US remains military muscle in Libya campaign
WASHINGTON (AFP) – The United States stepped aside to allow NATO to run Libya no-fly operations, but the US military’s enormous strike power remains the real muscle behind the coalition effort.
Having held back before plunging into a mission with ill-defined objectives, Washington took the reins Saturday of a coalition tasked rather ambiguously with using “all necessary measures” to protect Libyan civilians.
President Barack Obama, who is under fire from Republicans at home for entering a conflict without a clear exit strategy or endgame, wants to transfer command as quickly as possible to European and Arab allies.
Obama is wary about how America will be perceived in the Arab world, particularly given the current turmoil sweeping the Middle East and North Africa, and also the damage done by his predecessor’s invasion of Iraq.
US Secretary of State Hillary Clinton applauded NATO’s decision to take command of no-fly operations and hinted a deal was in the works for the transatlantic military alliance to take broader control of all operations.
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“We have agreed, along with our NATO allies, to transition command and control for the no-fly zone over Libya to NATO. All 28 allies have also now authorized military authorities to develop an operations plan for NATO to take on the broader civilian protection mission under Resolution 1973.”
But Muslim-majority member Turkey has balked at giving NATO command of strikes on ground targets and NATO Secretary General Anders Fogh Rasmussen suggested further discussions would be required over the weekend.
“At the moment, there will still be a coalition operation and a NATO operation,” Rasmussen said.
US Vice Admiral Bill Gortney meanwhile said the Pentagon was “working very hard on the military side to be able to hand over the lead of this operation to a coalition command structure as early as this weekend.”
All this does not exactly send a clear message to Libyan strongman Moamer Kadhafi that the coalition is united and in the battle for the long haul.
After sustaining almost one week of air and missile strikes, loyalist forces show no sign of the large-scale mutinies the predominantly Western alliance was clearly hoping for, and Kadhafi appears to be digging in.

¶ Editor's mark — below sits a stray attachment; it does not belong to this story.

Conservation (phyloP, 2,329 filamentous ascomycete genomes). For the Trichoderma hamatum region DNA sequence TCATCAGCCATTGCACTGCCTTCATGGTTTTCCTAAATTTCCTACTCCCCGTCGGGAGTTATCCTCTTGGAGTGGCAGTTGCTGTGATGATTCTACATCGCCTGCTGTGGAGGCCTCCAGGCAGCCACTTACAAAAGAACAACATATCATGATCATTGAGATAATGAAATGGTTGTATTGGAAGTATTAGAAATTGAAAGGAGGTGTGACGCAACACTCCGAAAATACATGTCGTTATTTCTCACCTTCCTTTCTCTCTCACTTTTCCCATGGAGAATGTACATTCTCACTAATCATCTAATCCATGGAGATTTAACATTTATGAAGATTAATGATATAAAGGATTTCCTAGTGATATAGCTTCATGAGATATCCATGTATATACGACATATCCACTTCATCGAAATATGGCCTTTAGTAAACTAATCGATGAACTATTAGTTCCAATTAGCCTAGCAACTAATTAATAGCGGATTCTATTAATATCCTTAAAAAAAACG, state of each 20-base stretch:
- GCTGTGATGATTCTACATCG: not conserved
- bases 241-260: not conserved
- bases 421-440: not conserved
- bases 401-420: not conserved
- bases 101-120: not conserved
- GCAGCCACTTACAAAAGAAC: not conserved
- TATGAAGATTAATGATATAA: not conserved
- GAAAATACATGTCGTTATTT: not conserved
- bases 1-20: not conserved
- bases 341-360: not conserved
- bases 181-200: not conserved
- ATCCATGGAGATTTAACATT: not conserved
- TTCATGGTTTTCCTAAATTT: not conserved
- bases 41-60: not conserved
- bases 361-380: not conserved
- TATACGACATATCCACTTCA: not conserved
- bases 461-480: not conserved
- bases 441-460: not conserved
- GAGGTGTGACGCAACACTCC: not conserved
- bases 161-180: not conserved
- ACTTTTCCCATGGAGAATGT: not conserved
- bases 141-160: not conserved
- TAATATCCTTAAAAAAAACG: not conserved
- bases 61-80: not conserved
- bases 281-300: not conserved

The command debate, however, may be more for political show than about real changes on the ground if NATO eventually does take the mantle, according to Lawrence Korb, from the Center for American Progress think-tank.
“It will help to change the perception of the operation,” particularly in the Arab world, Korb told AFP. “The US is a critical part of the operation but we want to do it behind the scene.”
French jets dropped the first bombs in the conflict before Tomahawk cruise missiles followed from US and British submarines.
Now the 12-country coalition includes Belgium, Canada, Denmark, Italy, Norway, Qatar, Spain, Turkey and the United Arab Emirates.
More than half the 350 aircraft involved belong to the United States, but Gortney said that over the preceding 24 hours partner nations had flown “roughly half” of the 130 coalition sorties.
Twenty-six of the 38 ships in the Gulf of Sirte enforcing the UN arms embargo — also under NATO command — are from other countries, and Turkey has now offered five ships and a submarine.
But with several submarines, destroyers, the USS Mount Whitney command-and-control vessel, specialized surveillance aircraft as well as its fleet of fighter jets, the United States — also the main contributor to NATO — will remain at the heart of operations.
“The phrase that we use is that the United States will contribute its unique military capabilities to whatever this second phase of operation would be,” General Carter Ham, the commander of US forces, told ABC News.
“There’s probably some intelligence support that we would continue to provide, some communications, tankers for aircraft…. But we wouldn’t see probably a large number of fighter aircraft for example.”
Ham said he was confident command could be handed over “relatively quickly” but admitted there were some “very, very complex” procedures, especially with air operations, that might lengthen that transition period.